This is the sixth of nine Mr. Moto films. Peter Lorre starred in the first eight, ending the same year this came out. Due to the incipient conflict with Japan, the Japanese character of Moto, even as played by a Hungarian, became unpalatable. The final Mr. Moto film was The Return of Mr. Moto, in 1965. Peter Lorre died in 1964.

Bad Movie of the Week

A few months ago my favorite cable TV movie channel, Turner Classic Movies, ran The Falcon series of movies on Saturday mornings, which was appropriate. These are straight B films, barely making that grade. I was not able to capture the entire set on DVD, but I need to review those that I did. This is the sixth of the series, produced by RKO Pictures in 1943.

Movie Poster

Movie Poster

The title role is played by Tom Conway (see the poster above), and here is an interesting bit. When the first Falcon movie came out the role was played by George Sanders. If you have been following this blog you will recall that Sanders played one of the foreign correspondents bent on exposing a Nazi spy ring in the movie Foreign Correspondent. Sanders got tired of playing B movies, so in a film titled The Falcon’s Brother The Falcon gets shot, and his brother, played by Tom Conway, takes over. In real life Conway and Sanders were brothers.

So I didn’t get to see all the series, but from what I did see I got the following:

  • The Falcon is a freelance detective, possibly with a dark background. He seems to have great talents as a thief, and he is on close terms with the police, who continually want to arrest him for the crime that he is investigating.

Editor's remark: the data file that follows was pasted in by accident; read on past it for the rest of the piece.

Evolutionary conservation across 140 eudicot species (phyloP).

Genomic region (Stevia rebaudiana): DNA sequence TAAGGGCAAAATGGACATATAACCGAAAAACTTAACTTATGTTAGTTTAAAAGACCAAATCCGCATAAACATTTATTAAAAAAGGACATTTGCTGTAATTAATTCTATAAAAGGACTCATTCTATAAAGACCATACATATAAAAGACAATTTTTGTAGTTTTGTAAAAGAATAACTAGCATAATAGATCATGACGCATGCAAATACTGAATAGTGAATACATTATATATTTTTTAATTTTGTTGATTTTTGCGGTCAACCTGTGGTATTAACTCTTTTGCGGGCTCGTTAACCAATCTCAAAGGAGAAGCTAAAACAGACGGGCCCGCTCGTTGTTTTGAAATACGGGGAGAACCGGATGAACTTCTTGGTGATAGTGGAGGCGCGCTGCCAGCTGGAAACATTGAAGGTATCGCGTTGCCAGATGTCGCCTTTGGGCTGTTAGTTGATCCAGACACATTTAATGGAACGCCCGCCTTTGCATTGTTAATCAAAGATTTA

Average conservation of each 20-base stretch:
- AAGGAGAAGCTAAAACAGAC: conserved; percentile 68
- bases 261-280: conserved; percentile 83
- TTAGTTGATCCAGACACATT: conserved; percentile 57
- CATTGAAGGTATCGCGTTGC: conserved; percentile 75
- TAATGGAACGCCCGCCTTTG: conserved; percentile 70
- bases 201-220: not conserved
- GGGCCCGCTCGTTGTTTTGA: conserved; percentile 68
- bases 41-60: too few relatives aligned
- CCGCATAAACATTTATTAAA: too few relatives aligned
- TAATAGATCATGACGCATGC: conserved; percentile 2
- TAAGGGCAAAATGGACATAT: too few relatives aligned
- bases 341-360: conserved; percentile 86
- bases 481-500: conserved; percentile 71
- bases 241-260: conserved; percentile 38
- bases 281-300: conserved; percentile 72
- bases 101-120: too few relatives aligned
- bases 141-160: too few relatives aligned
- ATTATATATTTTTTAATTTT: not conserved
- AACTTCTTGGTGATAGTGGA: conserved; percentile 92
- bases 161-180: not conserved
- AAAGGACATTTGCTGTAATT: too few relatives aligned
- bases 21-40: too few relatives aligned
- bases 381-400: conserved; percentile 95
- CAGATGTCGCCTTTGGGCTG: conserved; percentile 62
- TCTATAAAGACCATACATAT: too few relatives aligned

• He has a pretty girlfriend, who is also a pushy newspaper reporter.
  • He has a sidekick named Goldie, who has a criminal background, looks like a thug, seems superficially stupid, but has great talents that are continually brought into play.
  • Each movie starts with a beautiful woman barging into The Falcon’s life with a desperate plea for help and convincing The Falcon to get involved in her case.
  • Each movie ends with the Falcon preparing to exit stage right to make whoopie with his girlfriend when a beautiful woman comes barging in with a desperate plea for help.

This film is obviously set in New York City. We know this by the fake scene of a tug boat chugging up the East River beneath the Brooklyn Bridge.

The Falcon’s man servants, including Goldie, are guarding his bedroom door while he tries to sleep off a terrible hangover. A beautiful woman comes barging in through the French doors desperately pleading for The Falcon’s help. She has a gun in case he is thinking of not taking her case. She is Mia Burger, played by Rita Corday. She speaks with a foreign accent. The Falcon takes her case.